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HP Businesses Software Technology

Is HP Right? Autonomy Salesperson Shares Internal Emails 92

Posted by Soulskill
from the fingers-in-the-cookie-jar dept.
Julie188 writes "You know how HP said it uncovered $5 billion worth of 'improper' revenue at Autonomy? One thing HP has accused Autonomy of doing is booking software-as-a-service contracts as software licensing deals. So how might that type of accounting work? A former Autonomy salesperson fighting a legal battle with HP says she's seen it happen firsthand. She's shared internal Autonomy emails and documents that show the details of one deal. '[While working for software company CA, Virginia Briody] had closed a four-year $1.22 million hosting/software-as-a-service deal with a customer, Pioneer Investments, and was paid her full commission, over $100,000, she says. Autonomy bought the software unit from CA on June 9, 2010, and Briody became an employee of Autonomy and Autonomy inherited the Pioneer contract. But there was an issue. Autonomy didn't acquire all the pieces called for in the original contract, Briody says. It didn't have a partnership with the hosting facility and it didn't gain from CA a critical piece of compliance software the customer needed, she says. Autonomy needed to find substitutions or Pioneer would cancel the contract, Briody says. So in the fall of 2010, she signed a new deal with Pioneer and walked away with a four-year, $1.859 million contract of which Autonomy execs considered $1.8 million as new revenue, she says.'"
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Is HP Right? Autonomy Salesperson Shares Internal Emails

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  • by Rockoon (1252108) on Saturday January 05, 2013 @02:53PM (#42489089)
    Real nerds dont restrict themselves to computers, gadgetry, coding, and scifi.

    ..and how dare you leave out physics/chemistry.
  • by todrules (882424) on Saturday January 05, 2013 @03:36PM (#42489339) Journal
    They hired Deloitte to do their due diligence. They didn't. This is why HP is now suing Deloitte, because they (allegedly) dropped the ball.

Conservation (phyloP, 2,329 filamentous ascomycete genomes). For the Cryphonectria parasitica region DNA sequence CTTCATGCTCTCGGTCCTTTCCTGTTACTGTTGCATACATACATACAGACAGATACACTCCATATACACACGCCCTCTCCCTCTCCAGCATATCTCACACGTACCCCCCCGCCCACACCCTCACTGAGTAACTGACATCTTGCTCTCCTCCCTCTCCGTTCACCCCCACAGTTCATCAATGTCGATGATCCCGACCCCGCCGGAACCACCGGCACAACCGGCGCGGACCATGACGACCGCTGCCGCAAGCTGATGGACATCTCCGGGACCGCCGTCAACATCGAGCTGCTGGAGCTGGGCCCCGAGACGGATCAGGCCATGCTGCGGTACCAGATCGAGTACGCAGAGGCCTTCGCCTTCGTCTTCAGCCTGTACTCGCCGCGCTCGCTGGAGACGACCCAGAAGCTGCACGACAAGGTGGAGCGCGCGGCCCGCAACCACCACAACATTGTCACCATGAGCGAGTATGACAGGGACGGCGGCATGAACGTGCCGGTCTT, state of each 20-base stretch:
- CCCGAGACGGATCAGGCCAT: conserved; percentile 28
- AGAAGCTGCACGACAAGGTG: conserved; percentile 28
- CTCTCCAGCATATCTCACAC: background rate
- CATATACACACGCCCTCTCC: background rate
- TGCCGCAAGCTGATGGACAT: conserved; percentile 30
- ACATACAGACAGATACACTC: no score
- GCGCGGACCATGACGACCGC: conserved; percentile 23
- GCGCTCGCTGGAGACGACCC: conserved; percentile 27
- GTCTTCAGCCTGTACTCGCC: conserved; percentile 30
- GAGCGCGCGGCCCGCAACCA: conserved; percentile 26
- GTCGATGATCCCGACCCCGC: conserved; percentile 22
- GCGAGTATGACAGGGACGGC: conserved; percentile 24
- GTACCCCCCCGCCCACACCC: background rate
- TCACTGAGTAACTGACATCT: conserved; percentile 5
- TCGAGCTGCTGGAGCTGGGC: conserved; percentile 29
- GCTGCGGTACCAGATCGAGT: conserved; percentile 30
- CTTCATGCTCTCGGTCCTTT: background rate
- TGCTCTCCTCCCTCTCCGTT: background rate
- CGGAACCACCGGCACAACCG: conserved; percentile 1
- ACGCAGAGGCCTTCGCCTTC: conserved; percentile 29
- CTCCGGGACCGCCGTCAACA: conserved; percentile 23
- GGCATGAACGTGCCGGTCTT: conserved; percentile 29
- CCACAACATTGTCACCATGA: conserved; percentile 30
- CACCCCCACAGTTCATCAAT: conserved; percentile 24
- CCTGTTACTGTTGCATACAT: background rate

• by pesho (843750) on Saturday January 05, 2013 @03:43PM (#42489391)
    Because their business plan was not to run their business, but to sell it as quickly as possible to the first idiot that they can dupe. The bigger the number at the bottom of their accounting sheet, the easier it would have been to get HP's CEO Apotheker salivating. The bigger the potential reward, the less like he was to do his due diligence. This is standard conman operating procedure.If this particular case does not turn out to be an insulated incident it can put a lot of people in jail.
  • by alexander_686 (957440) on Saturday January 05, 2013 @04:03PM (#42489511)

    Because sometimes Autonomy did is the right choice. Companies can either book the revenue upfront or over the lifespan of the contract. No matter which one you pick it can be abused, so the trick is to pick the right one for the situation – which is a subjective accounting decision – and these subjective accounting decisions can be influenced by upper management.

    Software Licensing Deals = buy. You buy a car from Ford and finance it though Ford. Ford books the car as a sale up front. This is

    Software as Service = Lease: You lease a car for 36months from for and finance it though Ford. Ford books the revenue 1/36 each month.

    The accounting issue is that the client was buying software (recognize profit today) and maintenance / support (recognize profit over a period of time) as a single, lump sum. Allocating costs between the 2 is subjective – and open to abuse.

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